NOFOLLOW: The Bane of Search Engine Optimization (SEO)

At the end of 2009 I told the story of C|Net’s Managing Editor asking me to keep reading his company’s stuff, keep commenting, but not seek attribution. I called him out for that ridiculous request both because I knew his motivation was to hamper my Search Engine Optimization efforts and out of indignation. Honestly, it was mostly about the latter.

Imagine asking someone to an event, putting them up on stage with a microphone, having them express their opinion, but not allowing them to identify themselves. Same thing. Ridiculous.

As an SEO Consultant, I advice businesses on how to get past policies designed to hamper their Search Engine Optimization efforts. And let’s be frank: that’s what C|Net was after. They don’t want readers’ SEO juice to compete with their Search Engine Optimization efforts.

That’s people sabotaging other people’s SEO. What about the computerized element?

A few years back, something called NOFOLLOW was introduced to the HTML standard. As defined at Wikipedia, the purpose of NOFOLLOW is “to reduce the effectiveness of certain types of search engine spam, thereby improving the quality of search engine results and preventing spamdexing from occurring”. More to the point is what NOFOLLOW is not for: “the nofollow attribute value is not meant for blocking access to content, or for preventing content to be indexed by search engines”. This one is fun; we can’t even agree on what SPAM is!

Still with me?

I bring this up both because I like to remind you of the Amazing Things that hiring The Answer Guy as your SEO Consultant can do for your Search Engine Optimization and because I’m concerned about where software and people are meeting on the SEO issue.

Over a year ago, I wrote a piece arguing that NOFOLLOW is evil. And if you read that Wikipedia entry on NOFOLLOW you’ll see that Google, an early proponent of NOFOLLOW, has backed off on how they feel about it. But most Web authoring software includes NOFOLLOW code when readers write comments. And while there are steps you can take to stop that, they can slow down your website, which Google doesn’t like.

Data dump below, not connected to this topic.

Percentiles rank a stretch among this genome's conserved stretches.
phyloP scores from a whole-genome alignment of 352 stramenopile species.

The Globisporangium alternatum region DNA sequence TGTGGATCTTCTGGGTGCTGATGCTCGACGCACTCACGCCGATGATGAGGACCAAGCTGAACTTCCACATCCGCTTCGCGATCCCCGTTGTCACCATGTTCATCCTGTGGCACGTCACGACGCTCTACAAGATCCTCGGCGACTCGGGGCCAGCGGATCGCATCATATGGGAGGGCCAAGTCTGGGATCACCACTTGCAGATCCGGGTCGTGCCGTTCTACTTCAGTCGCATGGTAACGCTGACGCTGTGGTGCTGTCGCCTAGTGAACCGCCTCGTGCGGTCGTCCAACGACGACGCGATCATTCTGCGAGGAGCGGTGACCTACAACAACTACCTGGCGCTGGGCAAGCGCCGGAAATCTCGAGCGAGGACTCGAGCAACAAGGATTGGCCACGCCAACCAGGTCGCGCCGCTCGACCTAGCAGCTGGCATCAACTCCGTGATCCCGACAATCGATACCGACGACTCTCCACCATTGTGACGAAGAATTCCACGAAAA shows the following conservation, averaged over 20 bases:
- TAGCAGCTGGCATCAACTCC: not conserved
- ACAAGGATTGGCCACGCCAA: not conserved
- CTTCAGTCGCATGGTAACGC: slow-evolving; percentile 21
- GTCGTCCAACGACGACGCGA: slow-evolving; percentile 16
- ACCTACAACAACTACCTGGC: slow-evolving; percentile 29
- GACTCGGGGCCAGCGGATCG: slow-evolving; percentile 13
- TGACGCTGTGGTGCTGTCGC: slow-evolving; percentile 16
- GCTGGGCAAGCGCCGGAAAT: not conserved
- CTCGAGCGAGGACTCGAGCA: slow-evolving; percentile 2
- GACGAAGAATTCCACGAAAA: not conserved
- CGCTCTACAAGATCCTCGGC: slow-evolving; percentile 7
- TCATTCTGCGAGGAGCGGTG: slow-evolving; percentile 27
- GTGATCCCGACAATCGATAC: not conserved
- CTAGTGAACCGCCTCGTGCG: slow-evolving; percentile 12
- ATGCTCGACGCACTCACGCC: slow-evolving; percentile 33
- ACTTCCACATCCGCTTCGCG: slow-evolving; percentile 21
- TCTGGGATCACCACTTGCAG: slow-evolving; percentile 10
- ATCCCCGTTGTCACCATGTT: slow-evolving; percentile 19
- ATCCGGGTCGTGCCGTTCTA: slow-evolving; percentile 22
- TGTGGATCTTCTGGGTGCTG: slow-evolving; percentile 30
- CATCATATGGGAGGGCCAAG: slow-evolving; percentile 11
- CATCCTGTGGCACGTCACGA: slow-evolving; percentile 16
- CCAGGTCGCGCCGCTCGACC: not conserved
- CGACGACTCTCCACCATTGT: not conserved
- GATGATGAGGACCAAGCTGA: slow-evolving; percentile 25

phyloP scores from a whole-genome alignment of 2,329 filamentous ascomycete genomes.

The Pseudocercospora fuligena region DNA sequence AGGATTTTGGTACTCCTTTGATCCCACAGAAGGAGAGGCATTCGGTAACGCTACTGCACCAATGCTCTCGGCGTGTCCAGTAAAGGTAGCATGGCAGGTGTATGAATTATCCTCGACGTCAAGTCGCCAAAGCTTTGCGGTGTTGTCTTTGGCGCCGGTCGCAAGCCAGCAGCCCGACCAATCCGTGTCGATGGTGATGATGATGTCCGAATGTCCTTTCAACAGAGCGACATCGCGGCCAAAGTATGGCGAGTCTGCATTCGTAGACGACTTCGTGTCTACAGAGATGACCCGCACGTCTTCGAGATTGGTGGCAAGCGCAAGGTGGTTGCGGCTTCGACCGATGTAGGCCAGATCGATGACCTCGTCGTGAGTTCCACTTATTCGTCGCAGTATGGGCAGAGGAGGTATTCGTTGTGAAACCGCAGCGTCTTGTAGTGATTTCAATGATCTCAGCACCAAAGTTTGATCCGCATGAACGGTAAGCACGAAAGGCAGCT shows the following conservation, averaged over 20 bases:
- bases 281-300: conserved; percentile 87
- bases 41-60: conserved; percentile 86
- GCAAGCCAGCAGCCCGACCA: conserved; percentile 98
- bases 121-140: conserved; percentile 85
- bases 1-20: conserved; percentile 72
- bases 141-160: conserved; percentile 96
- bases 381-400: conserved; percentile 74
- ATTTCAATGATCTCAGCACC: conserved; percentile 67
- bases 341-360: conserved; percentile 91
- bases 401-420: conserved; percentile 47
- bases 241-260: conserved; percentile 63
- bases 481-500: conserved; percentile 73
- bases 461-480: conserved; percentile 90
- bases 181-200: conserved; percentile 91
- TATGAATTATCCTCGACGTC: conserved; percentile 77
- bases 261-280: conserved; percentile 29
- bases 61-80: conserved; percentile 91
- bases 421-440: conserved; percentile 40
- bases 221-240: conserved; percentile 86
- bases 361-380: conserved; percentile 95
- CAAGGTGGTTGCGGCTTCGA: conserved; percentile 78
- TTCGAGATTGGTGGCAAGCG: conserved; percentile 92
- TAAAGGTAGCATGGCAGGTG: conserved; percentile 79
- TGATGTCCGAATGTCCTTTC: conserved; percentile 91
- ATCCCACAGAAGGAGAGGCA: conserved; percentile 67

Quite the choice. Either allow your website to include NOFOLLOW links, a choice that just isn’t “right”, or slow your web site’s performance.

See why you need an SEO Consultant? Search Engine Optimization is complicated!

Last week, I commented at Copyblogger, the web site of Brian Clark, a respected SEO Consultant. To his credit, Brian allowed my post to stay on his site, because I had commented in-context. This in spite of the fact that Brian and I are potential competitors in the Search Engine Optimization business. Kudos, Brian. Coopetition works.

But Brian did something even smarter than keep my comment, which added value to his blog, and allowed me attribution. He managed the attribution. When I wrote my comment at Copyblogger I identified myself as being from our SEO Consulting and Search Engine Optimization page, but Brian altered the attribution to point instead at the top level of Answer Guy Central.

Easy, right? I’m still engaged. I said nice things about Brian Clark and Copyblogger. I got “credit” for my “work”. And Brian reduced the efficacy of the Search Engine Optimization I had performed. He didn’t eliminate competition, he managed coopetition.

And while there’s more to it than that, managing coopetition is what Search Engine Optimization is really all about.

Head spinning? Ready for help with your Search Engine Optimization? Contact the Answer Guy about SEO Consulting.